How Social Security could change under Republican and Democratic proposals
How Social Security could change under Republican and Democratic proposals

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House Republicans unveiled a plan this week that calls for raising the Social Security retirement age. Meanwhile, Democrats and defenders of the program are stepping up calls to tax the wealthy to increase benefits.

“On the right, there’s a line in the sand against raising taxes,” said Emerson Sprick, associate director of economic policy at the Bipartisan Policy Center.

“And there’s this idea on the left that we’re going to tackle this problem and not touch the benefits,” he said.

Both Social Security and Medicare face impending bankruptcy dates, while the number of seniors who rely on these programs is expected to grow.

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The trust funds that Social Security relies on to pay benefits could be depleted within the next decade. For retirees, this could equate to a 23% reduction in benefits. For the average dual-income couple, that would reduce benefits by $17,400, the Committee for a Responsible Federal Budget estimated.

The Medicare Hospital Insurance Trust Fund, which covers Medicare Part A, could face insolvency in 2031.

Meanwhile, the Congressional Budget Office now projects that public debt will rise to 166% of gross domestic product by 2054, up from about 97% by fiscal 2023.

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This week, the Republican Study Committee, a large group of conservative House Republicans, released a 2025 budget proposal that includes significant reforms to Social Security and Medicare.

President Joe Biden, in his own recent budget proposal, also outlined sweeping changes he hopes will be made to these programs.

Changes to Social Security and Medicare will need to be bipartisan.

“Any kind of lasting policy with a realistic chance of passing Congress would have to include aspects of both budgets,” Sprick said.

The Republican budget foresees raising the retirement age

Republican Budget Study Committee Calls for “Making Social Security Solvency Again.”

The reforms will be phased in and “do not affect any seniors in or near retirement,” according to the plan. Ultimately, the goal of the changes is to make the Social Security retirement trust fund “sustainably solvent.”

The Republican budget proposal calls for “modest adjustments” to the retirement age to reflect longer life expectancies, though it did not specify how high the age could be raised. Social Security’s full retirement age — when beneficiaries can receive 100 percent of the benefits they’ve earned — is currently 67 for people born in 1960 or later.

The plan also calls for reducing full retirement age benefits for high earners, while limiting and phasing out “supplemental benefits” for spouses and dependents of those beneficiaries. The budget does not specify the income thresholds to which these changes will apply.

“There’s a lot of willingness and openness on the part of Republicans to cut Social Security for high-income people,” Sprick said.

The Republican budget proposal would restructure Medicare so that beneficiaries receive premium subsidies they can use to pay through either federal traditional Medicare plans or private Medicare Advantage plans. The amount of subsidies will be based on a benchmark that will be chosen after testing several options, according to the plan.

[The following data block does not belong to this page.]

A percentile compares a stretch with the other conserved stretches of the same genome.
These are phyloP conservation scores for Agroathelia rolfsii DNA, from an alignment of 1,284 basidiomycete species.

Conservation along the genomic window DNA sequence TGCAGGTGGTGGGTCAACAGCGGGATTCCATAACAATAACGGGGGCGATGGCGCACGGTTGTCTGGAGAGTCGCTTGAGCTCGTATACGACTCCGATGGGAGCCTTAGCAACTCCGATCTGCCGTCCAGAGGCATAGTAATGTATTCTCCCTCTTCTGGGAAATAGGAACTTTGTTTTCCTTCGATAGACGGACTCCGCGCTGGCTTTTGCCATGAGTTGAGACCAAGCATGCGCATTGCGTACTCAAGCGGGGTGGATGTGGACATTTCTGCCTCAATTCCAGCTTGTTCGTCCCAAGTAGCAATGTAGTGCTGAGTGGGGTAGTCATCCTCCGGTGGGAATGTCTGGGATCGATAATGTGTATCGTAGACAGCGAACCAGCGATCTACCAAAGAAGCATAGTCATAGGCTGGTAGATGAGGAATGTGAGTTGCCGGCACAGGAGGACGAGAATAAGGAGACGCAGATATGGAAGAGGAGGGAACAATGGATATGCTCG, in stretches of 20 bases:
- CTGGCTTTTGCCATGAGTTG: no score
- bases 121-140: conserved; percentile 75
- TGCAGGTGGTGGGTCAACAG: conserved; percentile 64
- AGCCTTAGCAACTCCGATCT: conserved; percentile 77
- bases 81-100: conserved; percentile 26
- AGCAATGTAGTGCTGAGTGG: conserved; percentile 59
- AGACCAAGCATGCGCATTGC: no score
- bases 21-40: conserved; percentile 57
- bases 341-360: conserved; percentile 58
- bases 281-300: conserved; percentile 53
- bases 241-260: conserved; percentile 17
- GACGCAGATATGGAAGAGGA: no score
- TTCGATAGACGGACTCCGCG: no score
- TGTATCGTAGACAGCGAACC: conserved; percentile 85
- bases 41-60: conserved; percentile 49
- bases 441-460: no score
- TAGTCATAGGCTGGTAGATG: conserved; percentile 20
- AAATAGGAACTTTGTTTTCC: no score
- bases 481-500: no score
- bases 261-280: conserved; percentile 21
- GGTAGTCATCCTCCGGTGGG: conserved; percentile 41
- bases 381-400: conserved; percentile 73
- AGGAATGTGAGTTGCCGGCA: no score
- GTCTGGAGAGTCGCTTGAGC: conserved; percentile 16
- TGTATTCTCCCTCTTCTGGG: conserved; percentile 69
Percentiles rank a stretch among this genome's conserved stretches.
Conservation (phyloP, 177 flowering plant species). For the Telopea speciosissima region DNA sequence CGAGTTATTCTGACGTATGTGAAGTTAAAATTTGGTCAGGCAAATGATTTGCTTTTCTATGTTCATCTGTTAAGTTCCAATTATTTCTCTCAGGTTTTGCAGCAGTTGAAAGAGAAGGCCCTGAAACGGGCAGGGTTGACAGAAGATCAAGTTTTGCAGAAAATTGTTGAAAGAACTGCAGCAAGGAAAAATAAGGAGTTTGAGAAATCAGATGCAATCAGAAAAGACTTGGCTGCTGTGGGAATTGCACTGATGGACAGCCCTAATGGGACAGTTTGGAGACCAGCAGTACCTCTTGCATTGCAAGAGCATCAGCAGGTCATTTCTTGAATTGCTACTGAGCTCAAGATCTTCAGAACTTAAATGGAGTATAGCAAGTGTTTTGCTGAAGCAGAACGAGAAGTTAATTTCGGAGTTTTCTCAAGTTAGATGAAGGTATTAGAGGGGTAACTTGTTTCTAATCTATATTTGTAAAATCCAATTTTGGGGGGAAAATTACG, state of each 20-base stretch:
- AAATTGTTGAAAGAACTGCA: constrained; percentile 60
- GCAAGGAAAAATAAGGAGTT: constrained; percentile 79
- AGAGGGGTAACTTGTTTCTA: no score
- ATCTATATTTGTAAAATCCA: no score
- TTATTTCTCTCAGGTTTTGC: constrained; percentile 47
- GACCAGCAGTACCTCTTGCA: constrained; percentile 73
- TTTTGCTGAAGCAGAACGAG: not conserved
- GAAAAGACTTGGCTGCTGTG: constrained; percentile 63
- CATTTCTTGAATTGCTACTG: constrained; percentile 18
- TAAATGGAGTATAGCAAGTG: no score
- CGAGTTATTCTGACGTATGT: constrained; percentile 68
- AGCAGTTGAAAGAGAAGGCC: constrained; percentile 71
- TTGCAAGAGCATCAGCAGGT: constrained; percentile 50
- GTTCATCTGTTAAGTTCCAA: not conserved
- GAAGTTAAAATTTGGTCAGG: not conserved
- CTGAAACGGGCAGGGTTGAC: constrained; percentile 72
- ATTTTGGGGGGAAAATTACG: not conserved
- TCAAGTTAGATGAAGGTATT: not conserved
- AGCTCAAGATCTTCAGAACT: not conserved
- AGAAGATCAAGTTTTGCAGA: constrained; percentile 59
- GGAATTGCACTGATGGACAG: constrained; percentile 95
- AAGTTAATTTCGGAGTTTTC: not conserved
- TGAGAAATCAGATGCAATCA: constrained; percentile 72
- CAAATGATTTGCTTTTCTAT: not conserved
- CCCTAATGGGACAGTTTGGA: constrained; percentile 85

Biden’s proposal opposes benefit cuts

Biden’s budget outlines ways the president wants to address the looming funding shortfalls currently facing both Social Security and Medicare.

“No cuts to benefits,” says the budget on Social Security. Efforts to privatize the program have also been ruled out.

To help repair the Social Security shortfall, Biden’s budget calls for “the highest-income Americans to pay their fair share.”

“Under my plan, no one making less than $400,000 would pay an extra penny in federal taxes,” Biden said during his State of the Union address earlier this month.

The president’s budget proposal also calls for improving Social Security and Supplemental Security Income benefits for retirees and people with disabilities who “face the greatest challenges making ends meet.”

Biden’s budget also aims to shore up Medicare in line with changes he previously proposed. This includes raising the Medicare tax rate on earned and unearned income from 3.8% to 5% for those earning over $400,000.

The parties exchange blows on proposals

Biden’s plan does not specify how he would restore Social Security’s solvency with the proposed combination of tax increases and benefit increases. This led House Republicans to state in their budget proposal that “President Biden’s plan would cut income by 23% in 2033,” in reference to the program’s current projected expiration date.

“We could permanently extend the life of the Medicare trust fund — without reducing benefits — if congressional Republicans agree to the president’s historic budget proposal to raise taxes on the wealthy,” White House spokesman Robin Patterson said in a statement. “The president’s budget also clearly states his principles for strengthening Social Security.”

Democrats, on the other hand, complained that the Republican budget proposal would lead to $1.5 trillion in cuts to benefits, including raising the retirement age.

“Knowing that these cuts are unpopular with the American people, [Republican Study Committee] does not reveal how many years they would raise the age or how they would ‘suspend’ other benefits,” Rep. John Larson, D-Conn., ranking member of the Social Security Ways and Means Subcommittee, said in a statement.

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